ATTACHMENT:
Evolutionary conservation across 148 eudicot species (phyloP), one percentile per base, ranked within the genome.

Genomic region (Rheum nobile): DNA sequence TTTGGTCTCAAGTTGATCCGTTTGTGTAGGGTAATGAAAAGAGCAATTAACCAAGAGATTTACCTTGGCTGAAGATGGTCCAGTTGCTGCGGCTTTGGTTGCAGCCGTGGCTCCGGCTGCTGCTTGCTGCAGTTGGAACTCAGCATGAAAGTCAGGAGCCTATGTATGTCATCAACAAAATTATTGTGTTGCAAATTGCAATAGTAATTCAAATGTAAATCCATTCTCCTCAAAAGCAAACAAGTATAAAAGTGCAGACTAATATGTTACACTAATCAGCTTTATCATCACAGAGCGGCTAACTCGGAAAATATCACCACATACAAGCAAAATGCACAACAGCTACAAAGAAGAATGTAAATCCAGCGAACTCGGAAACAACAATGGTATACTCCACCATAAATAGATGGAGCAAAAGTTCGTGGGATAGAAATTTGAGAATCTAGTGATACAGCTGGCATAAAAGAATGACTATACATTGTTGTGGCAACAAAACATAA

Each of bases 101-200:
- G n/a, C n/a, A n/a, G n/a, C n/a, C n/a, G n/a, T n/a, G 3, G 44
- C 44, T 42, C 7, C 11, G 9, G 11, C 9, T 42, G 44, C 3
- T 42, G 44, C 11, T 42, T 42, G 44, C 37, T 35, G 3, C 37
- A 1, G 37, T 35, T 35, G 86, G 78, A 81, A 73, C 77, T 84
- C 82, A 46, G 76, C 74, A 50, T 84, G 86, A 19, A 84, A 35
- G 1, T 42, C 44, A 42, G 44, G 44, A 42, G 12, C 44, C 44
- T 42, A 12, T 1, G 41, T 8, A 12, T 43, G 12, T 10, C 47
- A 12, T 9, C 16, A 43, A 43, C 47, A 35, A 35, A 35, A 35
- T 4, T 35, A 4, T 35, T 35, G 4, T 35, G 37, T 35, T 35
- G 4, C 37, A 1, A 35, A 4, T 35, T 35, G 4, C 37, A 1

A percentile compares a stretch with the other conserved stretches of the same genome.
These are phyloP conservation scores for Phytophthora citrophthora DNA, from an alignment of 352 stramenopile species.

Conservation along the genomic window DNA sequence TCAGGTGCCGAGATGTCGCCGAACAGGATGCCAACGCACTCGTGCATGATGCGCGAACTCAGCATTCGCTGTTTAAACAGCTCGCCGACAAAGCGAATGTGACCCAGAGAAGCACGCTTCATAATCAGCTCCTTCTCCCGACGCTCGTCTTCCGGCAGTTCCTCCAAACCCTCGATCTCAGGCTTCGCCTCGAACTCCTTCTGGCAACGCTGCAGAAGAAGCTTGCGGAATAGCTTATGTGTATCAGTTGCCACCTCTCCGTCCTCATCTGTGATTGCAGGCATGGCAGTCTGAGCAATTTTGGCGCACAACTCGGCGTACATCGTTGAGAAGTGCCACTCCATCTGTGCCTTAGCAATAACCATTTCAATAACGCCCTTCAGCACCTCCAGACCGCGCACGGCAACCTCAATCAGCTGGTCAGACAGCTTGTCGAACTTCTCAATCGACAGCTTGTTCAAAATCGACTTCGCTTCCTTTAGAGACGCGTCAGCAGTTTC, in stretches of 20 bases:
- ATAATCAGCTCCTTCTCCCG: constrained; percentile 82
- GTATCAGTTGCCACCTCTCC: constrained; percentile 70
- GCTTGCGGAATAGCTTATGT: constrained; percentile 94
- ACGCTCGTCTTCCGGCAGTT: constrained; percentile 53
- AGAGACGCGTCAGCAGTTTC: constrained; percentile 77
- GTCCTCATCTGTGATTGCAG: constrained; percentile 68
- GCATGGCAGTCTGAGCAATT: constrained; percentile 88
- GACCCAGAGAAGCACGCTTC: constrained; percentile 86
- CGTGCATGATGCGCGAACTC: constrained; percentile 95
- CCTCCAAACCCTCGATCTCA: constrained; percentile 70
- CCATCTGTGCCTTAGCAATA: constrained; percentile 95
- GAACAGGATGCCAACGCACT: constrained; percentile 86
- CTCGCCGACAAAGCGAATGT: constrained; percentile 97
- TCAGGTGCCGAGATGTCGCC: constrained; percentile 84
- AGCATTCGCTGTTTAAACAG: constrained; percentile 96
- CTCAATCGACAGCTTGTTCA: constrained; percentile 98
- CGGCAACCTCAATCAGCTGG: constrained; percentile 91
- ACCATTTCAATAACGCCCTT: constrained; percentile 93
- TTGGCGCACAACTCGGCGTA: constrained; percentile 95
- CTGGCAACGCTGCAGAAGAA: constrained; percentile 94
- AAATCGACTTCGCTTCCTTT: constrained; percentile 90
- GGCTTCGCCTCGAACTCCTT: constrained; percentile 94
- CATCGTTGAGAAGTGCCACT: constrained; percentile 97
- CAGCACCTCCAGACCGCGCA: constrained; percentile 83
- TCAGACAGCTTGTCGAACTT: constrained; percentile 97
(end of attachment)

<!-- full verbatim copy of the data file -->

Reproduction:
Evolutionary conservation across 148 eudicot species (phyloP), one percentile per base, ranked within the genome.

Genomic region (Rheum nobile): DNA sequence TTTGGTCTCAAGTTGATCCGTTTGTGTAGGGTAATGAAAAGAGCAATTAACCAAGAGATTTACCTTGGCTGAAGATGGTCCAGTTGCTGCGGCTTTGGTTGCAGCCGTGGCTCCGGCTGCTGCTTGCTGCAGTTGGAACTCAGCATGAAAGTCAGGAGCCTATGTATGTCATCAACAAAATTATTGTGTTGCAAATTGCAATAGTAATTCAAATGTAAATCCATTCTCCTCAAAAGCAAACAAGTATAAAAGTGCAGACTAATATGTTACACTAATCAGCTTTATCATCACAGAGCGGCTAACTCGGAAAATATCACCACATACAAGCAAAATGCACAACAGCTACAAAGAAGAATGTAAATCCAGCGAACTCGGAAACAACAATGGTATACTCCACCATAAATAGATGGAGCAAAAGTTCGTGGGATAGAAATTTGAGAATCTAGTGATACAGCTGGCATAAAAGAATGACTATACATTGTTGTGGCAACAAAACATAA

Each of bases 101-200:
- G n/a, C n/a, A n/a, G n/a, C n/a, C n/a, G n/a, T n/a, G 3, G 44
- C 44, T 42, C 7, C 11, G 9, G 11, C 9, T 42, G 44, C 3
- T 42, G 44, C 11, T 42, T 42, G 44, C 37, T 35, G 3, C 37
- A 1, G 37, T 35, T 35, G 86, G 78, A 81, A 73, C 77, T 84
- C 82, A 46, G 76, C 74, A 50, T 84, G 86, A 19, A 84, A 35
- G 1, T 42, C 44, A 42, G 44, G 44, A 42, G 12, C 44, C 44
- T 42, A 12, T 1, G 41, T 8, A 12, T 43, G 12, T 10, C 47
- A 12, T 9, C 16, A 43, A 43, C 47, A 35, A 35, A 35, A 35
- T 4, T 35, A 4, T 35, T 35, G 4, T 35, G 37, T 35, T 35
- G 4, C 37, A 1, A 35, A 4, T 35, T 35, G 4, C 37, A 1

A percentile compares a stretch with the other conserved stretches of the same genome.
These are phyloP conservation scores for Phytophthora citrophthora DNA, from an alignment of 352 stramenopile species.

Conservation along the genomic window DNA sequence TCAGGTGCCGAGATGTCGCCGAACAGGATGCCAACGCACTCGTGCATGATGCGCGAACTCAGCATTCGCTGTTTAAACAGCTCGCCGACAAAGCGAATGTGACCCAGAGAAGCACGCTTCATAATCAGCTCCTTCTCCCGACGCTCGTCTTCCGGCAGTTCCTCCAAACCCTCGATCTCAGGCTTCGCCTCGAACTCCTTCTGGCAACGCTGCAGAAGAAGCTTGCGGAATAGCTTATGTGTATCAGTTGCCACCTCTCCGTCCTCATCTGTGATTGCAGGCATGGCAGTCTGAGCAATTTTGGCGCACAACTCGGCGTACATCGTTGAGAAGTGCCACTCCATCTGTGCCTTAGCAATAACCATTTCAATAACGCCCTTCAGCACCTCCAGACCGCGCACGGCAACCTCAATCAGCTGGTCAGACAGCTTGTCGAACTTCTCAATCGACAGCTTGTTCAAAATCGACTTCGCTTCCTTTAGAGACGCGTCAGCAGTTTC, in stretches of 20 bases:
- ATAATCAGCTCCTTCTCCCG: constrained; percentile 82
- GTATCAGTTGCCACCTCTCC: constrained; percentile 70
- GCTTGCGGAATAGCTTATGT: constrained; percentile 94
- ACGCTCGTCTTCCGGCAGTT: constrained; percentile 53
- AGAGACGCGTCAGCAGTTTC: constrained; percentile 77
- GTCCTCATCTGTGATTGCAG: constrained; percentile 68
- GCATGGCAGTCTGAGCAATT: constrained; percentile 88
- GACCCAGAGAAGCACGCTTC: constrained; percentile 86
- CGTGCATGATGCGCGAACTC: constrained; percentile 95
- CCTCCAAACCCTCGATCTCA: constrained; percentile 70
- CCATCTGTGCCTTAGCAATA: constrained; percentile 95
- GAACAGGATGCCAACGCACT: constrained; percentile 86
- CTCGCCGACAAAGCGAATGT: constrained; percentile 97
- TCAGGTGCCGAGATGTCGCC: constrained; percentile 84
- AGCATTCGCTGTTTAAACAG: constrained; percentile 96
- CTCAATCGACAGCTTGTTCA: constrained; percentile 98
- CGGCAACCTCAATCAGCTGG: constrained; percentile 91
- ACCATTTCAATAACGCCCTT: constrained; percentile 93
- TTGGCGCACAACTCGGCGTA: constrained; percentile 95
- CTGGCAACGCTGCAGAAGAA: constrained; percentile 94
- AAATCGACTTCGCTTCCTTT: constrained; percentile 90
- GGCTTCGCCTCGAACTCCTT: constrained; percentile 94
- CATCGTTGAGAAGTGCCACT: constrained; percentile 97
- CAGCACCTCCAGACCGCGCA: constrained; percentile 83
- TCAGACAGCTTGTCGAACTT: constrained; percentile 97